You may remember that I can see 10 turbines from my house – they are , though, quite a long way away.  I’d be happy to see more in the countryside around me provided they are put in sensible places.  And by that I don’t mean ‘somewhere else’, I mean in places where they don’t do (too much) harm to wildlife, do produce useful amounts of electricity and don’t mar our finest landscapes.

I quite like the turbines in my local landscape – they certainly aren’t the ugliest things around and at times they can be very beautiful.  But even if I hated the sight of them I should be asking myself whether I had a better way of reducing our carbon emissions? We need to find a lower carbon diet and substituting lettuce for burgers, or turbines for coal, will help.  There’s no single measure (except perhaps reducing the human population dramatically) that will get us where we need to be so it will have to be done with lots of smaller measures.

Well done to the RSPB for seeking to generate some green energy, it’s a small but meaningful contribution provided government steps up to play its part properly.




April non-showers

Last spring it was hot and dry – do you remember that?  At the moment we seem to be getting drizzly days which aren’t ideal for butterflies.  But last year was good for spring butterflies, even though not so good for summer-flying butterflies because the weather turned cold, according to Butterfly Conservation.

, via Wikimedia Commons”]Last year’s warm spring made it a good year for the Duke of Burgundy – a declining butterfly which I intend to track down in a few weeks time, if the weather will let me.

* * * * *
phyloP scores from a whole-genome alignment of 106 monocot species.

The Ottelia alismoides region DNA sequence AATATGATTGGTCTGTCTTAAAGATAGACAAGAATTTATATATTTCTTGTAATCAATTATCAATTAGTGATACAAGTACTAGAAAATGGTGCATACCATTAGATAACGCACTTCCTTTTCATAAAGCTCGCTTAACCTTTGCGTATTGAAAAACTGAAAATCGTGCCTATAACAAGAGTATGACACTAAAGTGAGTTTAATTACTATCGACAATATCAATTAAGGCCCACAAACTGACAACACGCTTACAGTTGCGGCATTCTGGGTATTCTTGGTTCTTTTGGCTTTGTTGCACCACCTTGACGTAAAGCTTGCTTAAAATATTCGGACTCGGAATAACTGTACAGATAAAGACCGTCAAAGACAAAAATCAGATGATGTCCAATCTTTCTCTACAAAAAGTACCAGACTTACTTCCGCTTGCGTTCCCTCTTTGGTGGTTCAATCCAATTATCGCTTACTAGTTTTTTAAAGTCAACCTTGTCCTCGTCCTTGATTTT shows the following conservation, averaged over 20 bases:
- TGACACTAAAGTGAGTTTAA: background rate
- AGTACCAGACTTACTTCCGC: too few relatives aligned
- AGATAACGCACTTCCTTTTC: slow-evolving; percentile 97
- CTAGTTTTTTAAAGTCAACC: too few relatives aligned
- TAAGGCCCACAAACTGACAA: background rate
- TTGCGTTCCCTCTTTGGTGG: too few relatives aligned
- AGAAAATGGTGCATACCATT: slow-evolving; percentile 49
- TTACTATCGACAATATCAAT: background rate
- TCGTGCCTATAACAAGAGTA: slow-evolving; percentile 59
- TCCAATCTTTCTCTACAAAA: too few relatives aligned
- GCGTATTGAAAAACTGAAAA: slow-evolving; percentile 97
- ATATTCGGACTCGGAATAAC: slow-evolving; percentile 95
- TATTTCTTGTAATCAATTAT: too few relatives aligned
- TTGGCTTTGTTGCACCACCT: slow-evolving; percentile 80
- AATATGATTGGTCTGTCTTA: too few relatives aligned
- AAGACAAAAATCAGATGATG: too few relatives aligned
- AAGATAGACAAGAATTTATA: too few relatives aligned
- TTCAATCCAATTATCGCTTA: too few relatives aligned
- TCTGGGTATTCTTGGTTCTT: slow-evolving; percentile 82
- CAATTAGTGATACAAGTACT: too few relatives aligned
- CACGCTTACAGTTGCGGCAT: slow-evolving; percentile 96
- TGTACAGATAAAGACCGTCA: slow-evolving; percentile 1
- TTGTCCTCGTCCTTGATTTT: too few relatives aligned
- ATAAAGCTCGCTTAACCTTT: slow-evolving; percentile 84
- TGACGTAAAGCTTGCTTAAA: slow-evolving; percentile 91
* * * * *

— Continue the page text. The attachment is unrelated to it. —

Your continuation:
Dr Tom Brereton, Head of Monitoring at Butterfly Conservation, said: “The great spring weather provided respite for our beleaguered butterflies but wide-ranging conservation efforts are needed to reverse long-term declines.”

And that’s the point.  Just as one poor summer isn’t a disaster for butterflies like common blues or white admirals, one good spring isn’t salvation for Dukes of Burgundy or grizzled skippers.

We can’t do much about the weather (although we need to do more about the climate) and our butterflies have coped with the ups and downs of April showers, April downpours, April heatwaves, April snow and April gales for thousands of years.  What they need is well managed habitat and that requires work and effort and, yes, money.  I notice that Butterfly Conservation are appealing for money to continue and expand their excellent and successful recovery project for large blue butterflies.  They want to buy some land in the Cotswolds and reintroduce large blues.  The large blue is one of the best conservation success stories of recent decades in the UK and I hope Butterfly Conservation can smooth the way for the large blue at Rough Bank.

Butterfly Conservation is punching above its weight in our ‘marmite’ polls of conservation NGOs.  At the moment they are the only one of the 14 listed organisations not to have picked up a single negative vote (MCS were with them in that respect until very recently) and are doing respectably in the positive votes although not as well as Buglife at the moment.  Do vote if you haven’t already.